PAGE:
It is indeed paradoxical that Western spirituality in the twentieth century has been so influenced--indeed, awakened--by a man [Nietzsche] who declared the death of God and who defined himself as the Antichrist. Yet, Nietzsche's "hammer" of questions has been taken up time and again in the modern age by spiritual seekers who felt their paths were blocked by the walls of convention and dogma, and who have felt compelled to initiate unconventional acts of personal salvation out of a yearning for new nectar to satiate a very old thirst.
When we survey the spiritual landscape of the Western world a century later we find that there is wide interest in a movement that has its origins among these late-nineteenth- and early-twentieth-century Nietzschean currents. This is the international movement centered on the transcendental ideas and the idealized personality of Carl Gustav Jung (1875-1961), the Swiss psychiatrist, psychoanalyst, and founder of the school of analytical psychology. Jung is best known today as Sigmund Freud's ungrateful disciple, breaking with his master in 1913 to go his own way and establish his own movement. The legend is additionally framed in the context of Jung's advocacy of the essential spiritual nature of human beings over the narrow, sexual view of Freud, who was by his own admission "a godless Jew." Those who read Jung and participate in the activities of the Jungian movement are often individuals seeking to increase their own sense of "spirituality."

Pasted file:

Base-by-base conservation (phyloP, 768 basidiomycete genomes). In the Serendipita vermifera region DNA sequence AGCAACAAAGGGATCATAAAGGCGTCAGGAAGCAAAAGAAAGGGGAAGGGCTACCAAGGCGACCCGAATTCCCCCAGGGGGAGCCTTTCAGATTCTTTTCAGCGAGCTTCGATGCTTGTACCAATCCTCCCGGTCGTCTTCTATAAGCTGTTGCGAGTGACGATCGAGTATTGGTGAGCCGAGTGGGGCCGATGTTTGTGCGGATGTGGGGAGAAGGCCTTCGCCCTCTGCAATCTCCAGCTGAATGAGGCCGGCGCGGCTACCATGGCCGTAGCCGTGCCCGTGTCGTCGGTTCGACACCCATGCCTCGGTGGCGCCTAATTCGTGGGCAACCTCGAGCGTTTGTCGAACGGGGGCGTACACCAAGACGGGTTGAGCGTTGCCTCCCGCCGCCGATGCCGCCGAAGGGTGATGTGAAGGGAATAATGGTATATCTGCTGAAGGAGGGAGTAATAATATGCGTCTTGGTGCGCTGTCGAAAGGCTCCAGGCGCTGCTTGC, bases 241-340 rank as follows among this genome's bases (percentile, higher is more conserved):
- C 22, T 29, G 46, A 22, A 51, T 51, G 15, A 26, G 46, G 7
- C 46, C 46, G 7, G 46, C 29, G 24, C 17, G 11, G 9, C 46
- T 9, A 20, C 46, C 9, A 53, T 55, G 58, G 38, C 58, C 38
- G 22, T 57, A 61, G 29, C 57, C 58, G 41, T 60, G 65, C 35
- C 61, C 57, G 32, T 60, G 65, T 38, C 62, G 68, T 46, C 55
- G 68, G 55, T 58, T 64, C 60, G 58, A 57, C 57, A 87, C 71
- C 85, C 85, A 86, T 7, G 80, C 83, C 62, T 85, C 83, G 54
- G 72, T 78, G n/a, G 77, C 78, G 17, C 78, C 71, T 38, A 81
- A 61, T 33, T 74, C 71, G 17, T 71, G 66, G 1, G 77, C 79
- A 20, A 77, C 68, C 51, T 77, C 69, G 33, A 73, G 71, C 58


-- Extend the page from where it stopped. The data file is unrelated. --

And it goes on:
Thursday, February 14, 2008
I think I know what I'll be reading when I finish Josephus. Check out this quote from pages 5 and 6 of The Jung Cult by Richard Noll, an apparently controversial book: